Sun, Nov 22
7 am Peacock Fulham (Ream, Robinson) vs Everton
9 am NBCSN Leicester City vs Wolves
9 am ESPN+ Torino vs Inter
10:15 am beIN sport Real Sociadad vs Granada (Sp)
11:30 am NBCSN Leeds United s Arsenal
2:15 pm NBCSN Liverpool vs Leicester
2:45 pm Napoli vs AC Milan (Zlattan)
4 pm FS1 Sporting KC vs San Jose MLS Playoffs
7:30 pm ESPN Minn United vs Colorado MLS Playoffs
10 pm ESPN Portland vs Dallas (Matt Hedges) MLS Playoffs
Mon, Nov 23
12:30 pm NBCSN Burnley s Cyrstal Palace
3 pm NBCSN Wolverhampton vs Southampton
Champions League Tues/Wed Matchday 4
Friday, Nov 27
12:30 pm ESPN2 Netherlands vs USA Women
Gioacchini, Soto offer encouragement in USMNT’s striking stocks Jeff Carlisle ESPNFC
USMNT giving fans reasons to feel good Leander Schaerlaeckens »
USMNT surpasses goals with 6-2 win over Panama
- Doyle: Takeaways from USMNT camp
Gioacchini, Soto braces enliven USMNT center forward discussion
- USMNT v. Panama, 2020 friendly: What we learned
The Union Way? Curtin on the philosophy behind Philly’s success
LAFC forward Diego Rossi named MLS young player of the year
Philadelphia’s Jim Curtin named MLS Coach of the Year
Bundesliga thoughts: Why Alaba needs a reality check, Bayern Still Kings Derek Rae
After Germany’s 6-0 defeat to Spain, is it time for Joachim Low to go? Gabriele Marcotti
How Germany were torn apart by Spain – and what it means for the future of a mighty nation
Spain inflict historic defeat on Germany to qualify for Nations League finals
USMNT still has long road to the World Cup, but the foundation is worth celebrating
Leander SchaerlaeckensMon, November 16, 2020, 7:19 PM EST·4 min read
Your flying car is back from the mechanic and parked in the air garage that floats above your house. You’ve had your dinner capsule and the kids are in bed, after taking their UV baths. It’s time to relax, activate your brain streaming and enjoy some United States men’s national team action.The future is here.Was Monday’s 6-2 win over Panama — in, of course, Austria, because where else? — only a friendly played on ocean away from both nations at the tail-end of an international break wedged into an already-jammed club season? Yes. Sure.Was this Panama team every bit as dangerous as the Panamanian army? Well, since Panama doesn’t have a standing army, also yes, pretty much.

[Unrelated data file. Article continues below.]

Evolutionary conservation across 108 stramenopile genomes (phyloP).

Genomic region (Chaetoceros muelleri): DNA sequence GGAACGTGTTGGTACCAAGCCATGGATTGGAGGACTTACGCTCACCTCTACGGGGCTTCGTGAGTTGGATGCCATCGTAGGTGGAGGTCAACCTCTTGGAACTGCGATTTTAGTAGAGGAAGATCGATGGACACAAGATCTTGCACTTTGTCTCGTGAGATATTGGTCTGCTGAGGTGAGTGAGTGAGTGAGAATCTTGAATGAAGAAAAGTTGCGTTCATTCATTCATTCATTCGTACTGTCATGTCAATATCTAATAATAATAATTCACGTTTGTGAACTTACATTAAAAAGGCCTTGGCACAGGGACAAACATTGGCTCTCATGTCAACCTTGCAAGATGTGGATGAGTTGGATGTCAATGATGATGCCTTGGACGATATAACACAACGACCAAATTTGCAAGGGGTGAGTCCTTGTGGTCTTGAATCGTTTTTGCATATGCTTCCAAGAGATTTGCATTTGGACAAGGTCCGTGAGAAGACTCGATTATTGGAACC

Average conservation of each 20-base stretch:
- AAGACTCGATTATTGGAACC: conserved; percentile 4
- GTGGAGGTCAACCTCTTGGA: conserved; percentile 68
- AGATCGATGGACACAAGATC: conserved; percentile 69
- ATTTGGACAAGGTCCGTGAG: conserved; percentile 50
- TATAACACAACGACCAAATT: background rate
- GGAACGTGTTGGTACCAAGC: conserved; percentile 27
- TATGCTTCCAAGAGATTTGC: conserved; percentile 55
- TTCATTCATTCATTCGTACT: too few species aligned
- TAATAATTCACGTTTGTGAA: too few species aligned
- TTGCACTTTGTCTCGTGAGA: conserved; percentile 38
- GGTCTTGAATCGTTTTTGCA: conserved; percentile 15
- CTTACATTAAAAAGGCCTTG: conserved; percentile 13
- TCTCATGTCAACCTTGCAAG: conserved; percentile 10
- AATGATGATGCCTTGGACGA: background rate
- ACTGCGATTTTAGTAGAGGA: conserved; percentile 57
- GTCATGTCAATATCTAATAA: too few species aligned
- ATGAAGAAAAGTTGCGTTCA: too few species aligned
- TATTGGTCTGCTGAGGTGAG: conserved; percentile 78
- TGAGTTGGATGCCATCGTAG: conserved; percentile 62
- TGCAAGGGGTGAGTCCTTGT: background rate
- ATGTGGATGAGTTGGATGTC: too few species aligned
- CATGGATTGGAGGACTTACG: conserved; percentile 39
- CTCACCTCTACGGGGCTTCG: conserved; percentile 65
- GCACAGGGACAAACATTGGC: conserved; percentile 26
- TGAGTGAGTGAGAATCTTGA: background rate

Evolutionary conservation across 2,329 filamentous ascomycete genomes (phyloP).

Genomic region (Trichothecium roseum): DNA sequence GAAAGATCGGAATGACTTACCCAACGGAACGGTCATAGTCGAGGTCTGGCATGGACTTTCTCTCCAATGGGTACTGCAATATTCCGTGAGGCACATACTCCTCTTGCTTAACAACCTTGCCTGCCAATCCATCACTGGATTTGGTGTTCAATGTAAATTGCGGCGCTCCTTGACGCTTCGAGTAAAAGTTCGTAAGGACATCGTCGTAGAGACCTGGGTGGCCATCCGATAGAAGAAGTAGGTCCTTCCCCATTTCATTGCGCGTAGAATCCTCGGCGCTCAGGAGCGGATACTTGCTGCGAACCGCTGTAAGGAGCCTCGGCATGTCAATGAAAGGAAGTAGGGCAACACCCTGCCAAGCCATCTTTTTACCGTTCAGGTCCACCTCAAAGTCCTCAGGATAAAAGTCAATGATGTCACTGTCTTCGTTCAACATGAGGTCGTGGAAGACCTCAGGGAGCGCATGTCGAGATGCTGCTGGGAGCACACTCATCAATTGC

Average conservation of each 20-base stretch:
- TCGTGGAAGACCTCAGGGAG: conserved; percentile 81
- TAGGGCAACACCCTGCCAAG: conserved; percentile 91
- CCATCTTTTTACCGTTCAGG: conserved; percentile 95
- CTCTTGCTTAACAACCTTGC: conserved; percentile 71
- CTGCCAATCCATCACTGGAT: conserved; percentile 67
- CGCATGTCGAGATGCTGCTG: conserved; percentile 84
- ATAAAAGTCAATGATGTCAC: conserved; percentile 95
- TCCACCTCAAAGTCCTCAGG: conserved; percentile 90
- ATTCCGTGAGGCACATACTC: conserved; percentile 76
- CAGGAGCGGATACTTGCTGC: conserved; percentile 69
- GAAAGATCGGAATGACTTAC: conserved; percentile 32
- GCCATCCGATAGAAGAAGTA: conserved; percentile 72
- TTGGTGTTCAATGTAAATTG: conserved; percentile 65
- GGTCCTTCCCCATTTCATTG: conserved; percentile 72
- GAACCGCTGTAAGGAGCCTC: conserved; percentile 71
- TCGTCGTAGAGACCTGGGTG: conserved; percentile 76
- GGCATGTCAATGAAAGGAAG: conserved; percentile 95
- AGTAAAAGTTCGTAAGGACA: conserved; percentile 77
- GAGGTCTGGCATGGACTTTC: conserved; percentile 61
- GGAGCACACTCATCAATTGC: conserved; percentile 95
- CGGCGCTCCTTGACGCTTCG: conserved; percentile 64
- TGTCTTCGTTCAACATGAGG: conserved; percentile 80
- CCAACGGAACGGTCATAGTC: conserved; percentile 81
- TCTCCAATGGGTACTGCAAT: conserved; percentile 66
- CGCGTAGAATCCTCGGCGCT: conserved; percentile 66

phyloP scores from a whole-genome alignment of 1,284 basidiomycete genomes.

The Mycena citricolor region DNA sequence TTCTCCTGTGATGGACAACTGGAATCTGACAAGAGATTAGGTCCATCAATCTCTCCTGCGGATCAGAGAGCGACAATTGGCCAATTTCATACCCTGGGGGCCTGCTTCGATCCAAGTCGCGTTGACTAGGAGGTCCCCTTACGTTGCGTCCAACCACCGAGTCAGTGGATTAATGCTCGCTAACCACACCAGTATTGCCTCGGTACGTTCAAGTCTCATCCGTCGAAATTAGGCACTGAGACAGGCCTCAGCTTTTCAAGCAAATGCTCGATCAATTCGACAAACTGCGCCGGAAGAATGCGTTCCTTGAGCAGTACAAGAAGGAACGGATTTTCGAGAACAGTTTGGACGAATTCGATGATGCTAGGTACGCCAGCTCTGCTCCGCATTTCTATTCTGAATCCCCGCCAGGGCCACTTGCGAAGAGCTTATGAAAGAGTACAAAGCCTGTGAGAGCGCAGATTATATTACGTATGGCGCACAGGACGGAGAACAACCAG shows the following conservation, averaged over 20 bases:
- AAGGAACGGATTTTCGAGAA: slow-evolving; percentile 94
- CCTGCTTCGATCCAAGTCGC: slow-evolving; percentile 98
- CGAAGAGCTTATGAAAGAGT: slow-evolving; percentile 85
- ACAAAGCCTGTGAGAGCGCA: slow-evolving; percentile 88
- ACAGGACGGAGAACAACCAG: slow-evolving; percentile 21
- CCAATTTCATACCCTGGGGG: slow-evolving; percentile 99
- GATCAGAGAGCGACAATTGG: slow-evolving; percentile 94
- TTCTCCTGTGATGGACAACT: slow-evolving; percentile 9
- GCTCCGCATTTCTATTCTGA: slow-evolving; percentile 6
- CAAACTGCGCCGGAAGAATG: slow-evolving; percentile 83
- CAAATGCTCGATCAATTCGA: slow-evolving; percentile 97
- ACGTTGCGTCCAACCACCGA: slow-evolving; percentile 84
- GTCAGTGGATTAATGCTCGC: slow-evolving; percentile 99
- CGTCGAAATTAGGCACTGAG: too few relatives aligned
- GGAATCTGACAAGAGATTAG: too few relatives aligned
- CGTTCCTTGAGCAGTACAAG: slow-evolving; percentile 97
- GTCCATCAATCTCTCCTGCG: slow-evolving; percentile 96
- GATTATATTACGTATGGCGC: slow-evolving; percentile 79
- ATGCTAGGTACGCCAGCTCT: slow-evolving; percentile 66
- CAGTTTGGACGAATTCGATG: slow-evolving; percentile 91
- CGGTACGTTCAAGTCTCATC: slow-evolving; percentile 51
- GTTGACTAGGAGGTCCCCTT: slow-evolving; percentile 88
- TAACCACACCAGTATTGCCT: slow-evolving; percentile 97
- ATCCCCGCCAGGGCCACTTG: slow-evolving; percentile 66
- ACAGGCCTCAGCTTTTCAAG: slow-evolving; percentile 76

But 2020 has been a woeful year in every way. And if you’re a committed U.S. national team follower — or, worse, a devoted fan — this has been a very long cycle or two for you. You’ve been in the wilderness as the national team fell apart, missed a World Cup and lumbered along for years, mostly looking feckless and directionless. So you deserve this. We deserve this.Because there’s something to get excited about. There’s a lot to get excited about.A national team that is young, talented, competent and compelling and maybe even a tad cocky — but the good kind of cocky. The doing-tricks-on-the-ball-in-a-real-game kind of cocky.“I don’t even know — was it six or seven?” Reyna asked casually on a video conference after the game, wondering about the score. “I don’t even remember to be honest. Six, right? It was six.”There is an awfully long way to go until the Americans get back to a World Cup, let alone make a breakthrough there. Lots of obstacles remain; there is much growing and improving to be done. But there are glimmers. Glimmers and sparks. So many of them that they’re almost blinding.And in dark times, you have to celebrate the flickers of light. Besides, it was the USA’s the last game of the year anyway — a calendar year of just three games, thus undefeated! — the ideal time to draw sweeping and overly emotional conclusions about the team’s direction and future. Plenty of times, the Yanks have looked fetid in these November friendlies. Not this time. So let’s enjoy this.